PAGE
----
Obama’s College Scorecard Puzzle

, Spencer Irvine, Leave a comment

Wondering which colleges and universities offer degrees that give a bang-for-their-buck? That’s the idea behind the Obama administration’s college scorecard program, released by the Department of Education earlier in the school year. It was supposed to rate all colleges and universities that qualified due to certain criteria, yet there was one glaring omission: Certain higher education institutions did not make the cut. Also, there were no actual ratings in the scorecard.

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Why the omission? The omitted universities accuse the Obama administration of omitting them from the scorecard because they do not accept federal funding and they are either religious (i.e. Christian) or more conservative in culture and ideology.

Now, let’s take a balanced approach to this controversy. Why were these schools excluded? How were the scorecards rated?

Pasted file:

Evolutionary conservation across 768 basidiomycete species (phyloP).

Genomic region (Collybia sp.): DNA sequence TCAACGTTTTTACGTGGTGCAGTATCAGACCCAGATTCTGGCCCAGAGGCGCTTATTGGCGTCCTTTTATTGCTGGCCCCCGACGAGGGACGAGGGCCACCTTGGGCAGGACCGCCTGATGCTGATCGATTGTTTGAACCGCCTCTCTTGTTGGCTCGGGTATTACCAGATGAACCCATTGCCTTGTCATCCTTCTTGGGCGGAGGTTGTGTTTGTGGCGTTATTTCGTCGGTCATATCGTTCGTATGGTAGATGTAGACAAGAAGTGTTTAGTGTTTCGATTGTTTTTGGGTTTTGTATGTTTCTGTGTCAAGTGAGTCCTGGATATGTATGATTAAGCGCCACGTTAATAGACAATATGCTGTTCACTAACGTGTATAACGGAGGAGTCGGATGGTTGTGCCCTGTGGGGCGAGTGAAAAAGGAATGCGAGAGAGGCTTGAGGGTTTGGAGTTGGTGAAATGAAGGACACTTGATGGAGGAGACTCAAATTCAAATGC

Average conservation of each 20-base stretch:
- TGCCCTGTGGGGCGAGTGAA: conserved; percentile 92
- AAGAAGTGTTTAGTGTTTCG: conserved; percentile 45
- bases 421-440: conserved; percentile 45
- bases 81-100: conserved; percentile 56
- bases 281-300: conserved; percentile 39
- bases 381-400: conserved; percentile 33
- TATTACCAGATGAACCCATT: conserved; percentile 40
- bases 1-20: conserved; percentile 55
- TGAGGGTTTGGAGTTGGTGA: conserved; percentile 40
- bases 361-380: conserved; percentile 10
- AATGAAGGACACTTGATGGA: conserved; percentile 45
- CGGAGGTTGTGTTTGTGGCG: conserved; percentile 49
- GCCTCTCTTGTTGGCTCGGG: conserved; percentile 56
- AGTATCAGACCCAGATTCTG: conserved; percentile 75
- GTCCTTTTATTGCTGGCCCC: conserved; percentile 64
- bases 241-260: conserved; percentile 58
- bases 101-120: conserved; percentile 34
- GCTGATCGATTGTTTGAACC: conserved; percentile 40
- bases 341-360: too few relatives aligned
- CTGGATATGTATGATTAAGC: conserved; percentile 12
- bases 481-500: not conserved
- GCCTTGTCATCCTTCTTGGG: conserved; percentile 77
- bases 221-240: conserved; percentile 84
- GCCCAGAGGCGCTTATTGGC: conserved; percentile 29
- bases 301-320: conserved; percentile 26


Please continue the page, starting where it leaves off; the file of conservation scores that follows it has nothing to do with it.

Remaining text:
The Department of Education e-mailed the press a statement and said that Grove City College, Hillsdale College, and Christendom College were a few universities who did not adhere to Title IV standards (i.e. federal funding for student financial aid). “Institutions that do not participate in Title IV federal financial aid are not included on the site because they are not required to send us data,” Department spokeswoman Denise Horn added. “The Department is listening closely to concerns from users and other stakeholders and will work to address those concerns in future updates to the tool.” However, some other notable Christian schools, such as Liberty University, were on the list. Based on Title IV’s requirements, schools that accept federal student aid, which data ranges from direct student aid to Pell grants, must report figures back to the Department of Education.

Looking at the Department of Education’s scorecard, it offers sections of schools with higher graduation rates, high salary earnings after graduation, as well as other general metrics. But, it does not offer a grade or rating, which is a large problem. It begs the question, why is the government getting into college scorecards if no ratings are compiled, when U.S. News and World Report and other news media have their own college ratings?

 

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